Drug and alcohol counselors — like other medical and mental health professionals of their ilk — are held to a certain standard of behavior. For instance, they shouldn't scam Medicaid, because that's bad. And they probably shouldn't get caught abusing the substances they help people kick, because that's hypocritical. If they're driving, it's also illegal.
WSBTV originally reported that on Saturday, an Alpharetta-based drug and alcohol counselor was released from jail after he was arrested for DUI. According to police, Ron Verlander of the National Organization for Addiction Healing — a faith-based, non-profit addiction ministry — was pulled over for driving on the wrong side of the road and allegedly caught with an open container in his vehicle.
And down in Jeff Davis County, substance abuse counselor Robert W. DeHaven of DeHaven Healthcare, Inc. pled guilty last Friday to committing Medicaid fraud from from December, 2005 to April, 2010. Prosecutors say his company systematically collected reimbursements for services it didn't render. He'll serve two years in prison and will pay restitution to the tune of $270,000.
In their complaint, the SCHR requested that the Georgia Composite Medical Board revoke Dr. Carlo Anthony Musso's license.
A press release explains:
The law, both federal and state, is clear: no person or organization may import or distribute a controlled substance without first registering with both the Georgia Board of Pharmacy and the federal Drug Enforcement Agency (DEA) of the Attorney General. The complaint filed today presents evidence that Carlo Anthony Musso, M.D., owner and operator of the Georgia-based companies CorrectHealth and Rainbow Medical Associates, had no such licenses when he imported sodium thiopental into the United States and distributed it to the departments of corrections in Kentucky and Tennessee. In doing so, Dr. Musso violated a host of state and federal criminal laws including, for example, both the state and federal Controlled Substances Acts.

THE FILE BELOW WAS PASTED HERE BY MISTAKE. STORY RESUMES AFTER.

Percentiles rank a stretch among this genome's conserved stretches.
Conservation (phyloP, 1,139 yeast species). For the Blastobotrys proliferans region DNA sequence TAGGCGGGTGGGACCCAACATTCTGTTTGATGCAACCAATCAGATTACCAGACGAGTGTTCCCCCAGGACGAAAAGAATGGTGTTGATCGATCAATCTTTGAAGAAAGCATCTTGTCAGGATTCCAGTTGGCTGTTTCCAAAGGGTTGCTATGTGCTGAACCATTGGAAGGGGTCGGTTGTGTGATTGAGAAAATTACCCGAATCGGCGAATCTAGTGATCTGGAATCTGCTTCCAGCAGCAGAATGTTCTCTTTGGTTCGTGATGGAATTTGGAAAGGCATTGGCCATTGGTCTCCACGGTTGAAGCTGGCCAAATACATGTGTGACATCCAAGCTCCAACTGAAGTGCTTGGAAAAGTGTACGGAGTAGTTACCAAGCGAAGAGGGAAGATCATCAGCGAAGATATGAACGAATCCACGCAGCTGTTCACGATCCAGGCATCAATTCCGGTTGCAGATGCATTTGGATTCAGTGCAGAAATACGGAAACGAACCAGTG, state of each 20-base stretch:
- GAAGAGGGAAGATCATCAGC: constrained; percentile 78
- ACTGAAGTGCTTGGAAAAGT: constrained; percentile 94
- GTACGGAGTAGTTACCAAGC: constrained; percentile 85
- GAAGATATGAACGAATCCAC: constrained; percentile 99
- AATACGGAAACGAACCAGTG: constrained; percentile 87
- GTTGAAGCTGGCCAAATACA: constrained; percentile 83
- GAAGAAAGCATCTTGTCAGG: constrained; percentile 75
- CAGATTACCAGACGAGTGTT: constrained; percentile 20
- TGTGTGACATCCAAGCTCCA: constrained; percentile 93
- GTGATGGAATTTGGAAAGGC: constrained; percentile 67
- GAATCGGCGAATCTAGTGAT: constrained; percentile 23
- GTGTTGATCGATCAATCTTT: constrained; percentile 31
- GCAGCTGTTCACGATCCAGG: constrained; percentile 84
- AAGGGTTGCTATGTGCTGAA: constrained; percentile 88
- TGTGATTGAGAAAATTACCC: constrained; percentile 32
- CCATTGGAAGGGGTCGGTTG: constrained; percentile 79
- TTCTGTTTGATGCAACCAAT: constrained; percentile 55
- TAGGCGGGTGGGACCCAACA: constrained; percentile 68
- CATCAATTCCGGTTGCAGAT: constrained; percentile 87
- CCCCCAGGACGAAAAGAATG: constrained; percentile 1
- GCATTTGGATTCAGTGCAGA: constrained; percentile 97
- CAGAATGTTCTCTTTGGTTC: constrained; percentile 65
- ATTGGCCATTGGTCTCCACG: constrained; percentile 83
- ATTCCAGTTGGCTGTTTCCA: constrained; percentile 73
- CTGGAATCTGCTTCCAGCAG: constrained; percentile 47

Musso apparently got the sodium thiopental from Dream Pharma, the same sketchy UK supplier from which the the Georgia Department of Corrections obtained its supply of the drug. The state's stash was confiscated by the DEA in April precisely because it was obtained without the proper registration.
Musso's company CorrectHealth has the following mission (as stated on its website):
Since the summer of 2000, my colleagues and I have been working hard to establish CorrectHealth as a multi-disciplinary medical organization that provides high quality, cost-effective and comprehensive health care inside the walls of correctional facilities. And we want to do so better than anyone else. We want to be the leader in the industry of healthcare services for correctional facilities.
For "going after the doctors who assist in the procedure," Peach Pundit likened the SCHR's actions to those typical of rabid pro-lifers. You can read the full complaint here.
Hat tip to commenter "Keep This Thread Alive" for pointing out this piece from "This American Life" about the drug court run by Judge Amanda Williams in Glynn County. (You can listen to the program or read a transcript if you prefer.)
The segment covers how Williams runs quite a tight ship at her drug court and spotlights the stories of a few offenders who have had varying degrees of positive and negative experiences with it.
One young woman served a stint in isolation that caused her to almost end her life. Another was incarcerated for something that probably wouldn't earn her incarceration in other courts, at a cost of $17,000 to taxpayers.
However, a notable tidbit comes near the end of the program, on page 16 of the transcript:
In his inaugural address this January, Georgia's new governor, Nathan Deal, made a big point of calling for more drug courts as a way to reduce the number of people behind bars and save money. His son, Judge Jason Deal, runs the drug court in Hall County.
Turns out the federal Drug Enforcement Agency has a bit of a problem with this discovery, too.